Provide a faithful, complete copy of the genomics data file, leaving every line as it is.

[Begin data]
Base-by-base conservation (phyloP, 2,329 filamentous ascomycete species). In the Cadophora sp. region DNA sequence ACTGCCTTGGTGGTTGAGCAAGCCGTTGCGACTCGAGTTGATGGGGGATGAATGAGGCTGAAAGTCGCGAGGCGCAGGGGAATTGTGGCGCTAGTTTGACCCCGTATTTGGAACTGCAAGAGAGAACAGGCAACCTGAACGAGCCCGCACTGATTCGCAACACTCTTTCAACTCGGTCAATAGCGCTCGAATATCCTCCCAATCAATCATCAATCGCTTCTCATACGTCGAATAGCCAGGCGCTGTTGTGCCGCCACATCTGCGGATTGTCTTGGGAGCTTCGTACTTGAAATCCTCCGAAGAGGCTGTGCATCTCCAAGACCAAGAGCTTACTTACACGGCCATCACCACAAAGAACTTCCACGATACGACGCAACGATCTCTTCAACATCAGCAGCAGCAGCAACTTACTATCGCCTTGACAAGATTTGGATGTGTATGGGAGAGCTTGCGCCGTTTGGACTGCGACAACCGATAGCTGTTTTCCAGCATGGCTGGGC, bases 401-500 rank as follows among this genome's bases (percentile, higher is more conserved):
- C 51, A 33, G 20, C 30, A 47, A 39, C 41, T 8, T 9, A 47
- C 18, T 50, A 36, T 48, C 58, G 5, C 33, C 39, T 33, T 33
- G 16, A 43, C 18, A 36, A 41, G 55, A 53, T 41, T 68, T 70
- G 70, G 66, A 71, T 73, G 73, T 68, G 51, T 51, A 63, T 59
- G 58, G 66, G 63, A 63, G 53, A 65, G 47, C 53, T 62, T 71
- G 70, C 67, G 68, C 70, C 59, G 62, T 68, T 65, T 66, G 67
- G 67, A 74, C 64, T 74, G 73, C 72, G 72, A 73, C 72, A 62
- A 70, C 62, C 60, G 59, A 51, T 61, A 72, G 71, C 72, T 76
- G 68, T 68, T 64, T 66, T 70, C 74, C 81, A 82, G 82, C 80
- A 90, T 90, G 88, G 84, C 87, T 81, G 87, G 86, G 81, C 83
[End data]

Base-by-base conservation (phyloP, 2,329 filamentous ascomycete species). In the Cadophora sp. region DNA sequence ACTGCCTTGGTGGTTGAGCAAGCCGTTGCGACTCGAGTTGATGGGGGATGAATGAGGCTGAAAGTCGCGAGGCGCAGGGGAATTGTGGCGCTAGTTTGACCCCGTATTTGGAACTGCAAGAGAGAACAGGCAACCTGAACGAGCCCGCACTGATTCGCAACACTCTTTCAACTCGGTCAATAGCGCTCGAATATCCTCCCAATCAATCATCAATCGCTTCTCATACGTCGAATAGCCAGGCGCTGTTGTGCCGCCACATCTGCGGATTGTCTTGGGAGCTTCGTACTTGAAATCCTCCGAAGAGGCTGTGCATCTCCAAGACCAAGAGCTTACTTACACGGCCATCACCACAAAGAACTTCCACGATACGACGCAACGATCTCTTCAACATCAGCAGCAGCAGCAACTTACTATCGCCTTGACAAGATTTGGATGTGTATGGGAGAGCTTGCGCCGTTTGGACTGCGACAACCGATAGCTGTTTTCCAGCATGGCTGGGC, bases 401-500 rank as follows among this genome's bases (percentile, higher is more conserved):
- C 51, A 33, G 20, C 30, A 47, A 39, C 41, T 8, T 9, A 47
- C 18, T 50, A 36, T 48, C 58, G 5, C 33, C 39, T 33, T 33
- G 16, A 43, C 18, A 36, A 41, G 55, A 53, T 41, T 68, T 70
- G 70, G 66, A 71, T 73, G 73, T 68, G 51, T 51, A 63, T 59
- G 58, G 66, G 63, A 63, G 53, A 65, G 47, C 53, T 62, T 71
- G 70, C 67, G 68, C 70, C 59, G 62, T 68, T 65, T 66, G 67
- G 67, A 74, C 64, T 74, G 73, C 72, G 72, A 73, C 72, A 62
- A 70, C 62, C 60, G 59, A 51, T 61, A 72, G 71, C 72, T 76
- G 68, T 68, T 64, T 66, T 70, C 74, C 81, A 82, G 82, C 80
- A 90, T 90, G 88, G 84, C 87, T 81, G 87, G 86, G 81, C 83